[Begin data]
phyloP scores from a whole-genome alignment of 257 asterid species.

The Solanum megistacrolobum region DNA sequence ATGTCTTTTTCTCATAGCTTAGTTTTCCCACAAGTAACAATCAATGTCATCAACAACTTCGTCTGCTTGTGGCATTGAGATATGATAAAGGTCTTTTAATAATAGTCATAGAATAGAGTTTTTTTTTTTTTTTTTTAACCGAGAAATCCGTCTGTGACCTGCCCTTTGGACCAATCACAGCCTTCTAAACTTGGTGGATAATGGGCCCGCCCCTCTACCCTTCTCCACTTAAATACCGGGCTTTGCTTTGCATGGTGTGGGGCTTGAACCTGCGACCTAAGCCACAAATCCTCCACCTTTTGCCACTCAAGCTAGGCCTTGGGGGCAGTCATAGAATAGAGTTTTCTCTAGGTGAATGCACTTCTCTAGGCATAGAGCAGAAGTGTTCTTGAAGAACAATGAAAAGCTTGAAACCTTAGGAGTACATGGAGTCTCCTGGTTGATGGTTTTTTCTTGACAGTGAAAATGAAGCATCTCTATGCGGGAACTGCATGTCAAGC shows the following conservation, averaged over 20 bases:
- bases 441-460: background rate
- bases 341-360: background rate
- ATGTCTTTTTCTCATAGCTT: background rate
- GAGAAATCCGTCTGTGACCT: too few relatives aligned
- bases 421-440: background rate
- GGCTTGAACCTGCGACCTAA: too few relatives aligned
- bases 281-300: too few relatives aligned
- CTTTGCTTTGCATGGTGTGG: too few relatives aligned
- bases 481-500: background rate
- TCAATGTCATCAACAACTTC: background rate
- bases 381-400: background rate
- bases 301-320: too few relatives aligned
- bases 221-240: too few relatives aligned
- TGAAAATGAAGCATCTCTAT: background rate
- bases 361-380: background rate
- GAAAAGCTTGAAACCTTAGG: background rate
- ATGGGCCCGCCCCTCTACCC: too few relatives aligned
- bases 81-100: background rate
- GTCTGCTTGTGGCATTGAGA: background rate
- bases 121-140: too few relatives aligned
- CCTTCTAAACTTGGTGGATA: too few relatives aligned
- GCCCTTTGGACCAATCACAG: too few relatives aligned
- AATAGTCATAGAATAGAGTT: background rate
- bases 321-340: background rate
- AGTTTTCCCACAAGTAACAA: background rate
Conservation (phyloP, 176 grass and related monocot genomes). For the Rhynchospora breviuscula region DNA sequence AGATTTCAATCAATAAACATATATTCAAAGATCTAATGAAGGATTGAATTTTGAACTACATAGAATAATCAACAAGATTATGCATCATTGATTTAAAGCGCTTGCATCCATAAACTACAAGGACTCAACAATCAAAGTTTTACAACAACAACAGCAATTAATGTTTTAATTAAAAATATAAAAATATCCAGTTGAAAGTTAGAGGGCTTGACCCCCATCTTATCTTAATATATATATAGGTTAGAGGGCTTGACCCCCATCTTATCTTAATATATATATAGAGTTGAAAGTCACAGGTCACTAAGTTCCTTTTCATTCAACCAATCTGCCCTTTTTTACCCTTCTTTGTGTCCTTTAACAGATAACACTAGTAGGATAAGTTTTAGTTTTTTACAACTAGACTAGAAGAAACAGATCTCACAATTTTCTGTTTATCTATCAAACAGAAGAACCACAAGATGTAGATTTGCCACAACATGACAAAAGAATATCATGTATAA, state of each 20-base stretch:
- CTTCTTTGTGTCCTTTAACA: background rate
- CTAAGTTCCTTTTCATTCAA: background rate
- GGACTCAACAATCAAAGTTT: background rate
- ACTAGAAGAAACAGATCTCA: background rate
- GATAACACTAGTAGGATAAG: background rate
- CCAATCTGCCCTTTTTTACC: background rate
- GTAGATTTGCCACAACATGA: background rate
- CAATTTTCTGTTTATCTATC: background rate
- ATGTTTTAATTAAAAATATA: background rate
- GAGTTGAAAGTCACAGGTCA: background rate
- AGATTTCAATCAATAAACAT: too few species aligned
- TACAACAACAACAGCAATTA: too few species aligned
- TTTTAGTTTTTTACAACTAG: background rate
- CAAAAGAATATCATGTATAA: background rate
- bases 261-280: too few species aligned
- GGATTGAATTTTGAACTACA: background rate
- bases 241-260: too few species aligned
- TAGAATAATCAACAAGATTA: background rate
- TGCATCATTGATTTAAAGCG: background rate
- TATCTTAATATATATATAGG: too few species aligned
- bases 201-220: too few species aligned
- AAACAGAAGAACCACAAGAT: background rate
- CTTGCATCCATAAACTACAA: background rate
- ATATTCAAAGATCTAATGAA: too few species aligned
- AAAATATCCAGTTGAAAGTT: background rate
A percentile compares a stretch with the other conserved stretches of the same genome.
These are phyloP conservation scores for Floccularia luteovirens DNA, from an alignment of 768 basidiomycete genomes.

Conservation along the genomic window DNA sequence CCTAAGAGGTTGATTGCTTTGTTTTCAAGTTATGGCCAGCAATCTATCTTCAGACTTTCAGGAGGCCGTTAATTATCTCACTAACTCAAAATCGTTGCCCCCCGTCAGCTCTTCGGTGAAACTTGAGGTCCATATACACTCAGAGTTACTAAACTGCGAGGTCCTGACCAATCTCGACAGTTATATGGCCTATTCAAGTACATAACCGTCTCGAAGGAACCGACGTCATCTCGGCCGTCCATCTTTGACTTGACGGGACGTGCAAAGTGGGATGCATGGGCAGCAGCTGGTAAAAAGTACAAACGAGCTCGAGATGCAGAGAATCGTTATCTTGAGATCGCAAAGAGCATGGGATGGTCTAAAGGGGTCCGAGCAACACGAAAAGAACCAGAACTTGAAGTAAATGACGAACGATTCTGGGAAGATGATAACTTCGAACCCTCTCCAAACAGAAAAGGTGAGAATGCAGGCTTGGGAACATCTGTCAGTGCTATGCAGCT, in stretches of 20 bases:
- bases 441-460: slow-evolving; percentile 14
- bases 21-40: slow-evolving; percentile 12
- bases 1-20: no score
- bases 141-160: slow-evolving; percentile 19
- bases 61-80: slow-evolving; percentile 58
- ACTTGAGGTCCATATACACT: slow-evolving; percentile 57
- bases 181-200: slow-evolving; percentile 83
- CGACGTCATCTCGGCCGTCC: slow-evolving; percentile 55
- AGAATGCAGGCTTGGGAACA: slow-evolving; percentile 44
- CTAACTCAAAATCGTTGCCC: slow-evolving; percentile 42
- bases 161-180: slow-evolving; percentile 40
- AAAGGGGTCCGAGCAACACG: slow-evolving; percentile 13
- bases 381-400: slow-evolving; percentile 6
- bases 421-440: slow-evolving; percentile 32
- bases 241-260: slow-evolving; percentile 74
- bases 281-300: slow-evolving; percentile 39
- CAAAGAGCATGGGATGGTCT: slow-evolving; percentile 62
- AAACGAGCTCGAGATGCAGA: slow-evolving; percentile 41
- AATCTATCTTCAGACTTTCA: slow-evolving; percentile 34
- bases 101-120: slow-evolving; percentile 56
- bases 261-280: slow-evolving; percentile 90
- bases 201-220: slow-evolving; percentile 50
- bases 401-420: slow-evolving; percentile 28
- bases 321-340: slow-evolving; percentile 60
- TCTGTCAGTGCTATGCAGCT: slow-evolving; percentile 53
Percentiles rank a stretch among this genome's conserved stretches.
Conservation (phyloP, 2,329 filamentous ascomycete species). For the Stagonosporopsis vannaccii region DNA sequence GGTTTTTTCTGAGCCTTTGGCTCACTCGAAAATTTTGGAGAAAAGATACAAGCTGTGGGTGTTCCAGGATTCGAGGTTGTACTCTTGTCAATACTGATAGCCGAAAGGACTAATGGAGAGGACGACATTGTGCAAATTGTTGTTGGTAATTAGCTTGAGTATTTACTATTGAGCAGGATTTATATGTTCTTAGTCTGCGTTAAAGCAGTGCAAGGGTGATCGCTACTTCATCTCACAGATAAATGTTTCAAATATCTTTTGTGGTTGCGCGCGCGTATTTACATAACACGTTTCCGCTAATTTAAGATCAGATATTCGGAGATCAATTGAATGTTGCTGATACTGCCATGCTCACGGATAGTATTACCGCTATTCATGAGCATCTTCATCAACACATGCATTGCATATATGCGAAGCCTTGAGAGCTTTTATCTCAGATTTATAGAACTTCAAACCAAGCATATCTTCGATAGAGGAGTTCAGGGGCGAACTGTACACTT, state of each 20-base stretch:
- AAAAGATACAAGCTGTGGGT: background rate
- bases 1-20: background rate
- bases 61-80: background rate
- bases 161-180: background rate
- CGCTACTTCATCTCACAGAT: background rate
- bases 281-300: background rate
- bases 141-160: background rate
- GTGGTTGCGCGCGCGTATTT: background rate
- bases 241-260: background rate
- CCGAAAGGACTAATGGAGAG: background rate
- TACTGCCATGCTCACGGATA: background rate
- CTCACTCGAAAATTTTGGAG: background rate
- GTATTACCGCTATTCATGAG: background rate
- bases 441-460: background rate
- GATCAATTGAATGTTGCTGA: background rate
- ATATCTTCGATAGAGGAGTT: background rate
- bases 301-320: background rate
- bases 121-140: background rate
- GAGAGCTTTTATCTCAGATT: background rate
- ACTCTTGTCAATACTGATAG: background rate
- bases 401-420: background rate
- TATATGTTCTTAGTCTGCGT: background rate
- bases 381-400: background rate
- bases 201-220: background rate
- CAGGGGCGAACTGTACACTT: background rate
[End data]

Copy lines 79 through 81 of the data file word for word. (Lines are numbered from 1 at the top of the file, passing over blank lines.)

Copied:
- bases 401-420: slow-evolving; percentile 28
- bases 321-340: slow-evolving; percentile 60
- TCTGTCAGTGCTATGCAGCT: slow-evolving; percentile 53